Kaufman says that food justice activists have been trying to undermine Monsanto’s market share through consumer advocacy and political reform. But it’s also possible, he says, to be against big-agriculture and for scientific advancement:
Open-source is the quickest way to undermine proprietary rights to food molecules, those rights that guarantee profit streams for transnationals while condemning the earth to a monocultural future of agriculture with no regard for agroecology. For the surest way to sabotage Monsanto is not to label but to sap its income. Already, a number of biotech pioneers have followed the open-source examples of Apache and Wikipedia. The database of the human genome mapping project has been free since it was published in 2003. The genetic map of rice has been made available at no charge to researchers worldwide. And the Food and Agriculture Organization of the United Nations has made its “Access to Global Online Research in Agriculture” a transnational paradigm of free-flowing information. Agricultural researchers in developing countries need not pay a penny to review all the latest life science research published in more than 3,000 academic journals.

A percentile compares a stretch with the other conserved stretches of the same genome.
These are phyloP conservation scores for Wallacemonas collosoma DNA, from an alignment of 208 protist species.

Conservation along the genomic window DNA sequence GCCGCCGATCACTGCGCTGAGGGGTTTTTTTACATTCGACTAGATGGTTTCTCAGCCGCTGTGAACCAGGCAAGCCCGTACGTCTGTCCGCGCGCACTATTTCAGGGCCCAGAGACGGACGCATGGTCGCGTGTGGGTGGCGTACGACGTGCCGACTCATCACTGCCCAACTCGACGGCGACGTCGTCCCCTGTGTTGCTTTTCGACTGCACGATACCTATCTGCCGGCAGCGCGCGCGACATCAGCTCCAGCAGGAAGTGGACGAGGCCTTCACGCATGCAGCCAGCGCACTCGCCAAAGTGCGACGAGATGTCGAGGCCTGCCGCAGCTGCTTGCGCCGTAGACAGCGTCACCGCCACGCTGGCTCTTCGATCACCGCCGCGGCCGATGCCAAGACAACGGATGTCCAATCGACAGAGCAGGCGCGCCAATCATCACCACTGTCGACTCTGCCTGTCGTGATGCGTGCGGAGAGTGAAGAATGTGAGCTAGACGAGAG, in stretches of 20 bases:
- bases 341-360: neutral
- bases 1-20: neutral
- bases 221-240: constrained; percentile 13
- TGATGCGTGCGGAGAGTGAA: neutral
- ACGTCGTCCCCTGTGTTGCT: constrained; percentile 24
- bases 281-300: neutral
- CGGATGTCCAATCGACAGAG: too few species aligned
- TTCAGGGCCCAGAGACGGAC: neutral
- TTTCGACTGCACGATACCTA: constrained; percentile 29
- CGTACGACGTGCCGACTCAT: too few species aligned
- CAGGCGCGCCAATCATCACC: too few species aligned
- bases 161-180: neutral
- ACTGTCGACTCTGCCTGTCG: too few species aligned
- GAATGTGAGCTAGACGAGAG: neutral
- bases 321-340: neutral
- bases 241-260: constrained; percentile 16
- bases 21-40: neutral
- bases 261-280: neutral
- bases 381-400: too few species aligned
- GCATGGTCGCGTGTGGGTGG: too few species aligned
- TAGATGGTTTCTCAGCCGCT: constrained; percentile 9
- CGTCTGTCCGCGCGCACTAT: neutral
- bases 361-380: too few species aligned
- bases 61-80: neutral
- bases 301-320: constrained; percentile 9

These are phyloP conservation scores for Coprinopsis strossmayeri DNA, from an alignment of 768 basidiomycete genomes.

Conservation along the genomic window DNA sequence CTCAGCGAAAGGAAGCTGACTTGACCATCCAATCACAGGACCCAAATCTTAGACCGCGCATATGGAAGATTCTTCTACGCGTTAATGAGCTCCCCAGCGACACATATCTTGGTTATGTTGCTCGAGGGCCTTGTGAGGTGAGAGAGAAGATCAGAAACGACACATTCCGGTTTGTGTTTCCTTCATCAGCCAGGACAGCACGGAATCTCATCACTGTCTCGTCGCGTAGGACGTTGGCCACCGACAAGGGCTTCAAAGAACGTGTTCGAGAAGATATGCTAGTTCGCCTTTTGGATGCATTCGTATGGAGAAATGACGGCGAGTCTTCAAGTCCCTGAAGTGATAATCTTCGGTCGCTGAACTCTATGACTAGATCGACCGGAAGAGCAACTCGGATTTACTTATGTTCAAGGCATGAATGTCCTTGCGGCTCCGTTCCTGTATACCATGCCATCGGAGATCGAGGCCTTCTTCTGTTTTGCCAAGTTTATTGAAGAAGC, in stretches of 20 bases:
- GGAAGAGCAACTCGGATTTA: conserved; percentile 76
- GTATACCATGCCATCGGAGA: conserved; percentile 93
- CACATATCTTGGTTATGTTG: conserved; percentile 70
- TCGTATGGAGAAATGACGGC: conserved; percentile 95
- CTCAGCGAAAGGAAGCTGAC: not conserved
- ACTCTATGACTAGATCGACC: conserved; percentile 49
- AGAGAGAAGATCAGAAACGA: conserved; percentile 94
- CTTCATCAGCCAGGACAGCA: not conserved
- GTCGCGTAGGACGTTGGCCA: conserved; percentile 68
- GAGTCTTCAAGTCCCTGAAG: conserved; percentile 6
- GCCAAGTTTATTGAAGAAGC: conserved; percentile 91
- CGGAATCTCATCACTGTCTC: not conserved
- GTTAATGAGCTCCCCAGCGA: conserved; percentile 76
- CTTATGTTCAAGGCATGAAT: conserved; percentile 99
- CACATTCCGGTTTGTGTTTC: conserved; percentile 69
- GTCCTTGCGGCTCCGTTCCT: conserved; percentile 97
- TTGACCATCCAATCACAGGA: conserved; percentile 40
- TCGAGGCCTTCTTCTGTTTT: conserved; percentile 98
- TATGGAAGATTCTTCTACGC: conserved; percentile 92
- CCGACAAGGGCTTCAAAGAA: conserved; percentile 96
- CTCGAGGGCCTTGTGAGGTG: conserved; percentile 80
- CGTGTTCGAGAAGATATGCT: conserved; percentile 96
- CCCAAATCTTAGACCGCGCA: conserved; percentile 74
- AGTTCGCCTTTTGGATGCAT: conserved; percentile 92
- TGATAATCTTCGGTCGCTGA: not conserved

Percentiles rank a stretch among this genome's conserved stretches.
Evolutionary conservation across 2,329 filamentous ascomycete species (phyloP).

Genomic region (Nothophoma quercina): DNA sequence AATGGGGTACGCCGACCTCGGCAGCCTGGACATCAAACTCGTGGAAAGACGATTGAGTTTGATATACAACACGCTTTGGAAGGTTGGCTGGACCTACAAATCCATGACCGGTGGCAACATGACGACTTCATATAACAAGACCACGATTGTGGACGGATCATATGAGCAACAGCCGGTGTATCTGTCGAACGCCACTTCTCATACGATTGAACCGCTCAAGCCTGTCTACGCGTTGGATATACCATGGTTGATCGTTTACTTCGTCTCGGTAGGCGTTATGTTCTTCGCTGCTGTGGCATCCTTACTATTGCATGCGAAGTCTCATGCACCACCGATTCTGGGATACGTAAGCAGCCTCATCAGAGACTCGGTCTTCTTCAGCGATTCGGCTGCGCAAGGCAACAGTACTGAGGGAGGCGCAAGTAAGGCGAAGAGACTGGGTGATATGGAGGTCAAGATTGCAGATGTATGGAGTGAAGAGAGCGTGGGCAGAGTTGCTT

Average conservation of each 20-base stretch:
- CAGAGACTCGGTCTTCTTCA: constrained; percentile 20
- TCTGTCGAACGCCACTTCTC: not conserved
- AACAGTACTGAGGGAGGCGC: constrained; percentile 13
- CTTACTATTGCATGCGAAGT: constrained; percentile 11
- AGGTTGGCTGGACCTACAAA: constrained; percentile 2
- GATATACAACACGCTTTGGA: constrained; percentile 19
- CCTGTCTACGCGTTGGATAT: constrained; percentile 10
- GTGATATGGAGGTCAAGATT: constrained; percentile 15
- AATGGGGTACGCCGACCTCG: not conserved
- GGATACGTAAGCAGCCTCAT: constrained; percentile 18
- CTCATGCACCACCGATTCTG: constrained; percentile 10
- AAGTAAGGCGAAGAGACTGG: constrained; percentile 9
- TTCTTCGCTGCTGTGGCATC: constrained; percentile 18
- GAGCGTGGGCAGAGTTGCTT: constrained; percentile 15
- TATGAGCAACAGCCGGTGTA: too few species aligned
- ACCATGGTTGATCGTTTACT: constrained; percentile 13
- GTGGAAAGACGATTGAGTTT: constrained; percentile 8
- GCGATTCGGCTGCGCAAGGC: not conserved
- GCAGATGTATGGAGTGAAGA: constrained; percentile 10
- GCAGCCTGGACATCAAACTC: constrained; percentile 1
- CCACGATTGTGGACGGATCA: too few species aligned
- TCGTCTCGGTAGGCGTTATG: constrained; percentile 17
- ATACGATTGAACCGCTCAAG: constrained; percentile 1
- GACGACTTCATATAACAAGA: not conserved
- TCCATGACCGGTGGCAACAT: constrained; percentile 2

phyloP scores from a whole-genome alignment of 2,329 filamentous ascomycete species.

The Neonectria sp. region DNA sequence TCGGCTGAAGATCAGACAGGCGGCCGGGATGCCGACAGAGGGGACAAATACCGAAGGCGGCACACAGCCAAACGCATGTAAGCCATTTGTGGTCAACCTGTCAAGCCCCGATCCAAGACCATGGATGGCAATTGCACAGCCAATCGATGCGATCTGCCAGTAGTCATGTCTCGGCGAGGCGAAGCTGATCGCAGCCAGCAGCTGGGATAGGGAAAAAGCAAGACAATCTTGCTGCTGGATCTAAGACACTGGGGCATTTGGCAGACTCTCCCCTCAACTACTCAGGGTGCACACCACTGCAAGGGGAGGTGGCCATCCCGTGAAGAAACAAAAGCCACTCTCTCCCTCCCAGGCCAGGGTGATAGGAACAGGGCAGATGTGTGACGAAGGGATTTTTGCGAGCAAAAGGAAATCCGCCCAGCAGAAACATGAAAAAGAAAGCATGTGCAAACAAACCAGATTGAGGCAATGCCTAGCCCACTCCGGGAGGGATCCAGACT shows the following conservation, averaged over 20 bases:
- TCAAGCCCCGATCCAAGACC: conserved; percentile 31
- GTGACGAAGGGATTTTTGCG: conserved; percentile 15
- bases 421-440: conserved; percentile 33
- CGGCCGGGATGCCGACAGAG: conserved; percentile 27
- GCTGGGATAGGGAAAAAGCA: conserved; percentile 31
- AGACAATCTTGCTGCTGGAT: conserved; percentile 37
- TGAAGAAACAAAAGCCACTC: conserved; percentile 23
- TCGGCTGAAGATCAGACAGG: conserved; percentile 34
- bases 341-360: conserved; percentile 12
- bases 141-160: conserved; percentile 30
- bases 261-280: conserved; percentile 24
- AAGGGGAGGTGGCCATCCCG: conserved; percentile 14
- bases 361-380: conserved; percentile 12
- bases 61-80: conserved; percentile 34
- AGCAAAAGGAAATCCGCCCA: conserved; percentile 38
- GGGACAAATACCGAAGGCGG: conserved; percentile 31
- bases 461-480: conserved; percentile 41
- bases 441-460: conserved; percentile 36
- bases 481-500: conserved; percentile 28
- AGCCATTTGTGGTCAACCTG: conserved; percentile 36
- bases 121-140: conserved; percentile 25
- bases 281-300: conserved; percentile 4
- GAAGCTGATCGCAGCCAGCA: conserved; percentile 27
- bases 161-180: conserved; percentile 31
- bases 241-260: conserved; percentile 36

Like open-source software, open-source food genetics would advance biological research in this country, and our universities would soon become hothouses of innovation. Intellectual production without intellectual property would thrive, as scientists gained access to DNA code in all its infinite variety, along with the freedom to create derivative work and redistribute findings. No great leap of faith would be required, as open-source is one of food’s oldest dynamics. There’s no patent on a roast chicken, and the derivative work of Momofuku founder David Chang does not owe a fee to Marcella Hazan, Julia Child, or Colonel Sanders. Chefs and their recipes have long constituted a creative commons.